Saturday, November 28, 2009

new life

I'm not really sure when Advent begins technically. Thanksgiving marks the last feast day in the liturgical year, and the first Sunday of Advent begins the new cycle of the Church's walk of faith through the life and times and impact of Jesus. These in-between days of Friday and Saturday fall where, exactly? Friday might well stand outside of time, considering that many worship the altar of consumer enticements (not an indictment, simply an observation). I'll hedge my bets and refer to today as the Eve of Advent, which, in fact, it is. I suspect most people whose lives aren't influenced by having to prepare sermons and spiritually meaningful activities for others don't think of this time as a beginning, but this year I am very mindful of the concept of beginning. Or, more accurately, beginning again.

I am going to try, again, to improve my health habits. I find motivation in my friend Jayne's faithful commitment to healthier living, and having heard the testimony on Thanksgiving of one who has lost 26 pounds since August on Weight Watchers (and then there's Jules, who has also been successful on that program), I have good role models in this effort. I also have an accountability partner in my faithful canine, Juliet (above, right), who for various reasons has returned to the need to be walked a couple of times a day. She's not shy in letting me know that it's time to put on my walking shoes: she stands in front of me, raises her head and lets out a very vocal demand.

So yesterday we began anew with our walks, morning and evening. The morning walk followed the pattern of old, echoing the days before we had the invisible fence and I walked the dogs faithfully for their relief and pleasure. The morning route is always the same to minimize encountering vehicles bound for work. The evening route, however, varies. Last night as Juliet and I turned toward our old neighborhood I was overwhelmed by the nostalgia of earlier walks. The twice-daily walks of three years ago were born of necessity, but became for me an opportunity to enjoy the dogs without other distractions, and to entertain whatever thoughts might stray into the path of my consciousness. Those were also halcyon days of hope and possibility only barely strained by the weight of vocational, financial and family challenges. Hope and possibility are still present, but are often overshadowed by more urgent and pressing concerns.

To be visited by the pleasant ghosts of those previous journeys was bittersweet. I recognized the gift they were and can be again, now, at a time when such a gift is more than welcome. And I missed the companion who was part of those earlier forays through the neighborhood, my beloved Dooley. It is a comfort, in a way, to trace the paths of which he was a constant part, and to recall his peppy gait, happy expressions, and overflowing personality. I can feel rekindled the joy that he was in my life, and let the warmth of that fill my heart. I see in this remembrance, as well, an invitation to reclaim a ritual of peace and grounding. It is well and good to find motivation in the acts and successes of others, but it is better still to be empowered from wtihin by my own capacity of strength and resilience.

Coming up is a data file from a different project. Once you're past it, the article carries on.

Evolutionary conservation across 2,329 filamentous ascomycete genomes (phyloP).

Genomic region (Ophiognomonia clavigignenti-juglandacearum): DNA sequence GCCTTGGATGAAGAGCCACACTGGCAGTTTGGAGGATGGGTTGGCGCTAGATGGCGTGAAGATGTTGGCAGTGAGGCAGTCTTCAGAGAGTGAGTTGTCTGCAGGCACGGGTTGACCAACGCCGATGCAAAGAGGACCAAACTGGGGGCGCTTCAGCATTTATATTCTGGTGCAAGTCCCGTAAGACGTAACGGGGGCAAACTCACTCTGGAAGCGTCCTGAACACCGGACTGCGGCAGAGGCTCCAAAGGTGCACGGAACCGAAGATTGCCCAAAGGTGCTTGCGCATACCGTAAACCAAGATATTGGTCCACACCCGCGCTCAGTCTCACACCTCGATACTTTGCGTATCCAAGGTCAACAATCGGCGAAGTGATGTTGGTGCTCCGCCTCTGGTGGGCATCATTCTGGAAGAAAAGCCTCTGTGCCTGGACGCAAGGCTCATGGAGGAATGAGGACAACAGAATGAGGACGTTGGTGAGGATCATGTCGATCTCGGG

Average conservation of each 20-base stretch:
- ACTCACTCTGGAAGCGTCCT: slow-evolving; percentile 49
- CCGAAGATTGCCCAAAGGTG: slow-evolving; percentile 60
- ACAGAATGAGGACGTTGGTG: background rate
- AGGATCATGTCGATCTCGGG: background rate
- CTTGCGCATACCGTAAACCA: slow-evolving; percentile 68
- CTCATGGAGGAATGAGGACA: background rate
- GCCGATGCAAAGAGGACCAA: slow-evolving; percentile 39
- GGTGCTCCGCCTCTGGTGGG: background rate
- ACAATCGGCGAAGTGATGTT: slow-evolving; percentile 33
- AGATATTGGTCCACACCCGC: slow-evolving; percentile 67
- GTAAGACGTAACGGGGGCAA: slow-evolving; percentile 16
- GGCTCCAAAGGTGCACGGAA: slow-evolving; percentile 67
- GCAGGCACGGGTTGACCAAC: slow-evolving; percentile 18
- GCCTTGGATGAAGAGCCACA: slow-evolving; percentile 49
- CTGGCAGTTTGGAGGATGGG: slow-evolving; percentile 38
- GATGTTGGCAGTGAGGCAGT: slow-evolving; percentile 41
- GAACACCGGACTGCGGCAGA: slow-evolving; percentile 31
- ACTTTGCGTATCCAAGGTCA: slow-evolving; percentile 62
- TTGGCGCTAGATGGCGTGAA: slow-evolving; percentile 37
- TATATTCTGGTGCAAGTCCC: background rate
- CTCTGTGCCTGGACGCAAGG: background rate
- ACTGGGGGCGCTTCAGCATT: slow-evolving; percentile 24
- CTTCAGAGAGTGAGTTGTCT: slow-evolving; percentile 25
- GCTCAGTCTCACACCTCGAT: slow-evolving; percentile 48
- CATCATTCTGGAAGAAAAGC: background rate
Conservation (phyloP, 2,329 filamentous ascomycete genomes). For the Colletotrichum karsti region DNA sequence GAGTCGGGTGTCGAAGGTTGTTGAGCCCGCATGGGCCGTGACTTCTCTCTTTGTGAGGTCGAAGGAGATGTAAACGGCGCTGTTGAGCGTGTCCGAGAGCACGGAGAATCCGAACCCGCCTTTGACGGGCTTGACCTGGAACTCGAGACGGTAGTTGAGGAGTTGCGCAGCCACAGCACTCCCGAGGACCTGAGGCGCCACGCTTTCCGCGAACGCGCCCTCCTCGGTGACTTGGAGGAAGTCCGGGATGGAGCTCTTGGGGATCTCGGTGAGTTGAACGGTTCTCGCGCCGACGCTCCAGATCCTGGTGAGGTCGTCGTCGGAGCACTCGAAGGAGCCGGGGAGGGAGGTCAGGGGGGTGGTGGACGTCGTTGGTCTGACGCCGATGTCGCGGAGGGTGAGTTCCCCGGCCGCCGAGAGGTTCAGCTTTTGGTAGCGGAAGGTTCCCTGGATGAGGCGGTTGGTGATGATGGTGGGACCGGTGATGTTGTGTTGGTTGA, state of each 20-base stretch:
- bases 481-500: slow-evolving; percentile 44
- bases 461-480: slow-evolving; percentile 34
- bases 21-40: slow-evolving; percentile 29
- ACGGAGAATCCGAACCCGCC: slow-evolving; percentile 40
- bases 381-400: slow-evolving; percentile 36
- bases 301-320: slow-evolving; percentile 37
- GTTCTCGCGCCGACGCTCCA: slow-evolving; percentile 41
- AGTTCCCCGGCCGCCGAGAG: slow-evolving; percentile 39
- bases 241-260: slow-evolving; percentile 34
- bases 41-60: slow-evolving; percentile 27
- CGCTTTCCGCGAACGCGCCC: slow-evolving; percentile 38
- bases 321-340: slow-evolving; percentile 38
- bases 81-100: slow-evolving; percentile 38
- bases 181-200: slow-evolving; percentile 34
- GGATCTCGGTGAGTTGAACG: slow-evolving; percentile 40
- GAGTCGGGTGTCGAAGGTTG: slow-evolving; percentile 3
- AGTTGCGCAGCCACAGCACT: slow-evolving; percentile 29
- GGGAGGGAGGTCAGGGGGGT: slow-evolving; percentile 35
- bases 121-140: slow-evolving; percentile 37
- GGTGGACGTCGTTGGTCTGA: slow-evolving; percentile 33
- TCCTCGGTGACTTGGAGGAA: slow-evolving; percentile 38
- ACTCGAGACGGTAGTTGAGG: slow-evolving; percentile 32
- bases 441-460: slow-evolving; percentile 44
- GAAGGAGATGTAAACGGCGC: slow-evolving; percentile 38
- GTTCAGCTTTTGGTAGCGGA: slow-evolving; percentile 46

So I am marking today as a new beginning. It will have its bumps and jolts, its fits and starts, but the need and desire to be launched is greater than a desire to indulge the ease of inertia. It is time, literally, to put one foot in front of the other and move. Walks with the dogs never brought me back to the house the same person I was when we ventured forth. I can be satisfied, for now, to measure momentum one step at a time. Before I know it those steps will give way to strides, and with those strides I will cover ground I can only imagine now.

Juliet is waiting patiently. My future cannot afford to wait any longer.

Prayers for a blessed Advent.
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3 comments:

Jayne said...

It's not about "will power" but rather about truly making a choice. Empowering yourself to know that you can. We all can. There is comfort in habits, bad and good, and so when we get into a rut, we simply have to behave ourselves back into a healthy place. You can do it! I am here to be your cheerleader. :c)

The Bug said...

What Jayne said LOL!

Kellee said...

Jayne said it beautifully!

I have lost 58.8 pounds since August 18th. I began on a prepackaged program but after about 9 weeks transitioned to a low cal/low fat diet of my own invention...the one consistent factor through it all has been exercise though, walking is my choice, 4-5 times a week.

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